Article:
Guest Post by Alison Bailey
The voyage to Hurtigruten is already quite an adventure, but there are many other wonderful things to do in Norway. Enhancing any visit to this wonderful, hospitable country.
My trip included a stopover in TromsØ, my hotel, the Rica Ishavshotel, is conveniently situated right on the quayside. I therefore, had a short walk with my bags. Leaving these at reception, gave me the opportunity to explore TromsØ, before embarking on the MS Richard With
The town is the gateway to the Arctic, and the major town in Arctic Norway. A communication hub, an administrative centre, and historically also the departure point for Polar expeditions, sealing, and whaling vessels en route to the seasonal hunting grounds. Hunters and trappers also embarked here on isolated winter expeditions in the Spitzbergen archipelago.
Today, Tromsø is a thriving modern town, with over 70,000 inhabitants, supplemented by about 9,000 students. In addition to the university, it has a modern university hospital, and home to a number of other research institutions, most notably the Norwegian Polar Institute.
It is a fairly easy morning walk around the town centre, and the architecture is fascinating, cosy wooden fronted houses, and shops, interspersed with modern office buildings. The library is particularly striking, with a curved roofline that stopped me in my tracks.
Depending on the time of year there are plenty of activities, and places to go from TromsØ, from dog sledding to cycle tours, kayaking, and snowmobile safaris. Enough to keep anybody occupied for a while.
The statues in TromsØ tell of its history as a centre for hunting and exploration.
The turning point of the voyage is at Kirkenes, which at 30 degrees East, is actually further East than Istanbul, and St Petersburg. We took the opportunity for a morning off the ship, and went to see the Kirkenes Snow Hotel, and take part in a husky sledge adventure.
The huskies in particular are fab!
We met some of the huskies, and discovered they like to cuddle, once they were all hugged out, we took a 5km sledge ride around the “long lake”.
It is a magnificent way to travel, it’s quick, efficient, and surprisingly quiet. Our huskies are wore little boots on their back paws, this is because the two rearmost dogs actually pull the most weight and their back paws need protecting as this is where they get their real drive from; rear paw drive sledding! Crossing the lake on foot would take all day in the snow, on a sledge with these magnificent creatures, it takes about an hour.
We also had time for a quick visit to the Kirkenes snow hotel. Built each year from scratch, from manufactured snow. That’s right, in a land full of snow, they make it specially! The reason for this is the moisture content. The lovely soft powdery snow outside isn’t any use for construction, so they make snow from water from the nearest lake. It has 9 times the moisture content, and is dense enough to build with. The solid ice is also taken from the local lake once it has frozen and the carvers get to work on it. It takes the team of Chinese carvers a week of flat-out work to carve the designs in the walls and the ice sculptures within.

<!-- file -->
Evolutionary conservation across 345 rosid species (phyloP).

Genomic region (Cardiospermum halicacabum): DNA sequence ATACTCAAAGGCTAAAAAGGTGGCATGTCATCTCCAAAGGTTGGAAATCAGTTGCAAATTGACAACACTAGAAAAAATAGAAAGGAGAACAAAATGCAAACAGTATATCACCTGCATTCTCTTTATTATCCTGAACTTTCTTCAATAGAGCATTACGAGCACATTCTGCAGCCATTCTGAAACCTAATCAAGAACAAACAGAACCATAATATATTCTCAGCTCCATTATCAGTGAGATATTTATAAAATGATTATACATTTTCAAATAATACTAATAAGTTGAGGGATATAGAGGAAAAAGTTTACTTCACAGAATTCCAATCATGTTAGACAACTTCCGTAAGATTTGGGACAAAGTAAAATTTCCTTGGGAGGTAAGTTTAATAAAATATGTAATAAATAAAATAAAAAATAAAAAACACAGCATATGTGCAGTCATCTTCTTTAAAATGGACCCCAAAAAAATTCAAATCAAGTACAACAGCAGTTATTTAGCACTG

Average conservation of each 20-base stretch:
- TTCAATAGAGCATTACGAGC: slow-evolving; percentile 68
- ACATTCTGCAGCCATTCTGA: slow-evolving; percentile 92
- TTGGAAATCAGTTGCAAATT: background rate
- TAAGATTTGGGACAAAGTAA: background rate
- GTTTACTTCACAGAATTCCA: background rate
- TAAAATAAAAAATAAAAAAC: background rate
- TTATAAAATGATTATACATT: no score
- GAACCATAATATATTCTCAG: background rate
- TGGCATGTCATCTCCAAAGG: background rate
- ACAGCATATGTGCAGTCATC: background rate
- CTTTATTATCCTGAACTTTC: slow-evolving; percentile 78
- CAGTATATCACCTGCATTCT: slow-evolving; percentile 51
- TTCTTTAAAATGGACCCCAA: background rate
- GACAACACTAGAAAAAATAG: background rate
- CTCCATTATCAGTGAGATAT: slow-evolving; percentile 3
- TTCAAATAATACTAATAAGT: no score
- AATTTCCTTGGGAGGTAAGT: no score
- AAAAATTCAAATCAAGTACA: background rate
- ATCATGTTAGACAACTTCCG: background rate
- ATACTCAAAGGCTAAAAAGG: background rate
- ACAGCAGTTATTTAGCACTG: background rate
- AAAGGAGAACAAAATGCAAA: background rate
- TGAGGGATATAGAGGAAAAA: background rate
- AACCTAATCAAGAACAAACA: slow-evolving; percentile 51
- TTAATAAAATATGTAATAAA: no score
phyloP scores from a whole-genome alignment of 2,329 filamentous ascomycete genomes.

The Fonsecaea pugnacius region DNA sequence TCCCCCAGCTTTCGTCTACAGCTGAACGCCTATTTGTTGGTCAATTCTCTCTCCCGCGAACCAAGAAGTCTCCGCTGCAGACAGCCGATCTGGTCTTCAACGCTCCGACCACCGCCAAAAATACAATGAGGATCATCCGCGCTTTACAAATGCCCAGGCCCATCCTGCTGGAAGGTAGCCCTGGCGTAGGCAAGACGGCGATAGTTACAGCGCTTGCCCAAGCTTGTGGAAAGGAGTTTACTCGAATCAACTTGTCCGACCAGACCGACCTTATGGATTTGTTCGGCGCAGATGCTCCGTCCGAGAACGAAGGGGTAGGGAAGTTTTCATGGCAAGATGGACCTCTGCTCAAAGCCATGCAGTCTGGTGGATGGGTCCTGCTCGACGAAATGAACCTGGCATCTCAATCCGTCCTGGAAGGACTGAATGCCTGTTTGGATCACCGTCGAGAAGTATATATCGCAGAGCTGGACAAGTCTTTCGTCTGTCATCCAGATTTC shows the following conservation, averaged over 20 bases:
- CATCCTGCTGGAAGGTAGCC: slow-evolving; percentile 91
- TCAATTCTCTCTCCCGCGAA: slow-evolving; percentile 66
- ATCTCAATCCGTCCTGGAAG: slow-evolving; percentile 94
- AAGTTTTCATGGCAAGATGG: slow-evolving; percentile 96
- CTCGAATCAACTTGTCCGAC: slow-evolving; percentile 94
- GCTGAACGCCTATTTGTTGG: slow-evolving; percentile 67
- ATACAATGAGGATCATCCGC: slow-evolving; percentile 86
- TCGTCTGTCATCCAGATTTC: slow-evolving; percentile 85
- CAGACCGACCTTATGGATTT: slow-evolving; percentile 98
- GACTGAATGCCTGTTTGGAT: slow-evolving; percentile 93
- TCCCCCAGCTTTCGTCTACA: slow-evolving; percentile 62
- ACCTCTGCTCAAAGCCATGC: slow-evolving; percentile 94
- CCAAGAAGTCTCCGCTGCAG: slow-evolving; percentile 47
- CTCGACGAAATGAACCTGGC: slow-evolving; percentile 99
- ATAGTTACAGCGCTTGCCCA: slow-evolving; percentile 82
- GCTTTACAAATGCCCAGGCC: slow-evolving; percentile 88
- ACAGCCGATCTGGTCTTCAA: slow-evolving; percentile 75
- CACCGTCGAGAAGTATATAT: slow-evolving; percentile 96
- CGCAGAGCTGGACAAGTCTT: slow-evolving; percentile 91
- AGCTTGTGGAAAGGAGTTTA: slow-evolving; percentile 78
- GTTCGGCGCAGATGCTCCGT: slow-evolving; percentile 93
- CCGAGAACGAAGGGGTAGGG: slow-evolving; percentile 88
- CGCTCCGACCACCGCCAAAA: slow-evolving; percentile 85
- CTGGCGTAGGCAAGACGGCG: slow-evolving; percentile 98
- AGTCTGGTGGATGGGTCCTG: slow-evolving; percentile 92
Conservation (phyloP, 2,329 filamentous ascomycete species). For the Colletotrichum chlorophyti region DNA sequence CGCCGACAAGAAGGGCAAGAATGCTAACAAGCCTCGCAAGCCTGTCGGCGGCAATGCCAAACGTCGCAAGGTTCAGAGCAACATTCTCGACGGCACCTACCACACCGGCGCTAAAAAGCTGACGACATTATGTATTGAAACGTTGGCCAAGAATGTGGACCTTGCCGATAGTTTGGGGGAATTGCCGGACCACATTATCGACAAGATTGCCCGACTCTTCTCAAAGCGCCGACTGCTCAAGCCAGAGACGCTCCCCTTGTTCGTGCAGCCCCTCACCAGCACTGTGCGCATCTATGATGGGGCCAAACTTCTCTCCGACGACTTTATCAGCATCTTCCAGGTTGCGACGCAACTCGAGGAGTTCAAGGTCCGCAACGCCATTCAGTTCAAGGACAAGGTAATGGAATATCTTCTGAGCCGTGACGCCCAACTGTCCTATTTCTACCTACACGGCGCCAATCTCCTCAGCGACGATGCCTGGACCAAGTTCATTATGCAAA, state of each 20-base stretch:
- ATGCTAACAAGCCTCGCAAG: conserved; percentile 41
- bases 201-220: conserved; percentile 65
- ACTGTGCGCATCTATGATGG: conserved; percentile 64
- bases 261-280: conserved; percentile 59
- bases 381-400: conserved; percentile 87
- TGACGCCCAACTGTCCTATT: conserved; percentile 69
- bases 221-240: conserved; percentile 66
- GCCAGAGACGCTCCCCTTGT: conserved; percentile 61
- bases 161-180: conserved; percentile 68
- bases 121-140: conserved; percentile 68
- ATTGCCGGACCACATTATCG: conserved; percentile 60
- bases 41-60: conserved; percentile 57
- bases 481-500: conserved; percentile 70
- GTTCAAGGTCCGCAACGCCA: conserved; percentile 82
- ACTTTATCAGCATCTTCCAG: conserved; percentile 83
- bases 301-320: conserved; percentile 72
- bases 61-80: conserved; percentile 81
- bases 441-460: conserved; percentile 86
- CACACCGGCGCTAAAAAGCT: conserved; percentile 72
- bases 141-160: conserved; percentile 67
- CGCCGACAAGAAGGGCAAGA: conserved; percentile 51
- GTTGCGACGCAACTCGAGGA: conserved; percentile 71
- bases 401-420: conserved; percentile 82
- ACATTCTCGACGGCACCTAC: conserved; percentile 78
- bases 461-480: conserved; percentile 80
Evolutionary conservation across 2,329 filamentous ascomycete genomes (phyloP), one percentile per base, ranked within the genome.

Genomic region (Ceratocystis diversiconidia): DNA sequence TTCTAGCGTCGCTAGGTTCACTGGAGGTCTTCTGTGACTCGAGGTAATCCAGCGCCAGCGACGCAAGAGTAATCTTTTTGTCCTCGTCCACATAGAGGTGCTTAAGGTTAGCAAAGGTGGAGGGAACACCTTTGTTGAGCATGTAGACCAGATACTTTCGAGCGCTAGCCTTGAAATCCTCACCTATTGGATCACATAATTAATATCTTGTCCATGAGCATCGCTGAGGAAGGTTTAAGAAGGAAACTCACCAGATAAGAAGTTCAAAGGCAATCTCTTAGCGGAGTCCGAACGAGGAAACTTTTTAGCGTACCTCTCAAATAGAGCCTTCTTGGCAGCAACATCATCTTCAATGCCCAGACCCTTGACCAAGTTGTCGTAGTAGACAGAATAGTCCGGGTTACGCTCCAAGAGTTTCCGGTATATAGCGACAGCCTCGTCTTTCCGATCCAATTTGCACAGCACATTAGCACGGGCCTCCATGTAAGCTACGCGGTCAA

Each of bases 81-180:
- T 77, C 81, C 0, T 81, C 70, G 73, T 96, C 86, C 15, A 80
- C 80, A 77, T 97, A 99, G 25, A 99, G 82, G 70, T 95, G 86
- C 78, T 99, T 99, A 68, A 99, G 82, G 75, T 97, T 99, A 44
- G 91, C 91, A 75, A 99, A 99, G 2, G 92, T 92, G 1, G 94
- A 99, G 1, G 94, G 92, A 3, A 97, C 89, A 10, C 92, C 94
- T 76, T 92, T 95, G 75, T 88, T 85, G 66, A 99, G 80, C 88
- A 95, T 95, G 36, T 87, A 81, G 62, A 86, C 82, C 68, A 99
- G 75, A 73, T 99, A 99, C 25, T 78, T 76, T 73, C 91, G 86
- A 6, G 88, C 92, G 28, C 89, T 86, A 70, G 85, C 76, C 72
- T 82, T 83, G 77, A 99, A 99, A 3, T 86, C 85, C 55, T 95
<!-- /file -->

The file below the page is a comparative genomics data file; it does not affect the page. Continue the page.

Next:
The interior of the Snow Hotel stays at -4 degrees Celsius as a constant temperature no matter what the temperature outside is. That is until May when it all gets too warm, and the Ice Hotel returns to where it came from until the lake freezes once more. It is possible to stay here; one couple from Australia who did just that got engaged under the Aurora the night before, that’s doing it in style!
There are excursions to the North Cape, Snowmobile safaris, reindeer sled rides, snowmobile trips in the Polar night, husky sledding, and a trip in the footsteps of Amundsen. There is a whole range of activities, and wonders to explore in Northern Norway so wrap up warm, and enjoy them.
I started as a photographer at the tender age of three when my Dad gave me my first camera, a Kodak Brownie. I crawled around ‘taking pictures’ of everything, even though there wasn’t any film, and I’ve been taking pictures ever since.
I’ve worked as a Lab Technician specialising in Pathology to the promised land of Olympus cameras, and even a spell in law enforcement. I’ve returned to my first love now however, specialising in wedding photography. I predominantly use digital today, but the traditionalist in me still loves film, and the skills required to develop it.
*All photography by Alison Bailey, © Copyright of BaileyPhotography 2014